On Thursday the House voted 228-192 to end direct federal funding of NPR, but “Caucus” correspondent Michael Shear on Friday morning dismissed the move as a “distraction” in “NPR Vote One of Many Distractions to Come.”
The vote by House Republicans Thursday to strip National Public Radio of much of its federal funding is an early example of the ways in which narrow issues are likely to repeatedly distract lawmakers during the upcoming 2012 election season.
Republicans have put more emphasis on spending cuts, while Democrats have put their focus on job creation, but leaders of both parties in both chambers of Congress have declared themselves committed to addressing the nation’s biggest economic challenges: reducing the spiraling deficits and debt, bringing down unemployment, addressing the long-term health of Medicare, Medicaid and Social Security.
And yet, the closer that Washington moves toward full-blown election season, the greater appetite both sides will have for small, symbolic issues that appeal to their base voters than the tougher action on big, thorny issues.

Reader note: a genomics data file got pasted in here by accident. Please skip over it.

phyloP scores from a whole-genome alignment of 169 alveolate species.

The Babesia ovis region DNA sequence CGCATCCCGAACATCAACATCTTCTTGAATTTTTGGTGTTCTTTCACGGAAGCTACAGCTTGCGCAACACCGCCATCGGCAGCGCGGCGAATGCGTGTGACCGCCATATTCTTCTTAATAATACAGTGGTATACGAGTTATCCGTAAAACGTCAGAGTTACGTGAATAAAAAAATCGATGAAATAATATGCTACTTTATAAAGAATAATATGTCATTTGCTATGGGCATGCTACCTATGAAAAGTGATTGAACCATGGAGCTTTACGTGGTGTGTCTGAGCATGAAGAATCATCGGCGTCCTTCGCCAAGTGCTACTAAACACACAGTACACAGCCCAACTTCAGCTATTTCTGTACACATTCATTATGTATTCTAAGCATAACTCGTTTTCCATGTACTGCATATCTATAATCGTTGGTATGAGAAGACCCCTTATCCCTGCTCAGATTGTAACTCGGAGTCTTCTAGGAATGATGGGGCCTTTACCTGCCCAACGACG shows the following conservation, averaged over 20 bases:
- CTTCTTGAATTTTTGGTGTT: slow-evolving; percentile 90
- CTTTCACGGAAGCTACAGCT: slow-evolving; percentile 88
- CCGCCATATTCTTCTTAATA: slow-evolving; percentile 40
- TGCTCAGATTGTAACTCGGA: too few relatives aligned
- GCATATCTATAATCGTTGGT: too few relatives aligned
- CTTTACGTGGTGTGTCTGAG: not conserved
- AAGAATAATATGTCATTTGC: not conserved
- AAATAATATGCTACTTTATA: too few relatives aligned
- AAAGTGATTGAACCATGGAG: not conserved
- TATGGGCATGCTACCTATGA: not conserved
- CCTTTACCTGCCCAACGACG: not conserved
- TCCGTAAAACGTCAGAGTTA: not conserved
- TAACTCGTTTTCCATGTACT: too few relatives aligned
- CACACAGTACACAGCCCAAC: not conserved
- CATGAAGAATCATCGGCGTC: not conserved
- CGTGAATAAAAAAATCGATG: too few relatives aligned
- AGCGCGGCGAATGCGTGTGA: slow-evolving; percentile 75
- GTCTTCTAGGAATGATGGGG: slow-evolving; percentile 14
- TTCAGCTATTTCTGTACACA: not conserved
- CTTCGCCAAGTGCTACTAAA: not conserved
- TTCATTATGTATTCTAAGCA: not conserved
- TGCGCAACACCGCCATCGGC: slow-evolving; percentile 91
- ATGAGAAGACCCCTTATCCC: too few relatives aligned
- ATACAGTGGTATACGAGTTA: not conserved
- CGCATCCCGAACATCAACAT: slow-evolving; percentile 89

The NPR debate is a classic case.
The public radio organization gets a trivial amount of money from the federal government, about $5.4 million a year. Most of its $65 million budget comes from fees that local stations pay for its programming.
As if the Times would cover with any sense of balance the conservative approach to "big, thorny issues" like cutting the costs of Social Security.
Shear admitted that recent scandals had “called into question the organization’s objectivity.” Yet he quoted three NPR supporters, two Democratic congressmen and President Obama, versus only one Republican congressman in opposition. Shear treated the White House's partisan response as common sense:
....In an official statement of administration policy before the House vote, the White House made its position clear.
“Undercutting funding for these radio stations, notably ones in rural areas where such outlets are already scarce, would result in communities losing valuable programming, and some stations could be forced to shut down altogether,” the statement said.
Which raises the question that several supporters of NPR raised Thursday during the bill’s debate. Why spend time debating a measure that make no substantial dent in the nation’s fiscal challenges?
The White House's "rural scarcity" argument may have made sense in the 1950s, but sounds retrograde in the age of near-ubiquitous cable television and the Internet.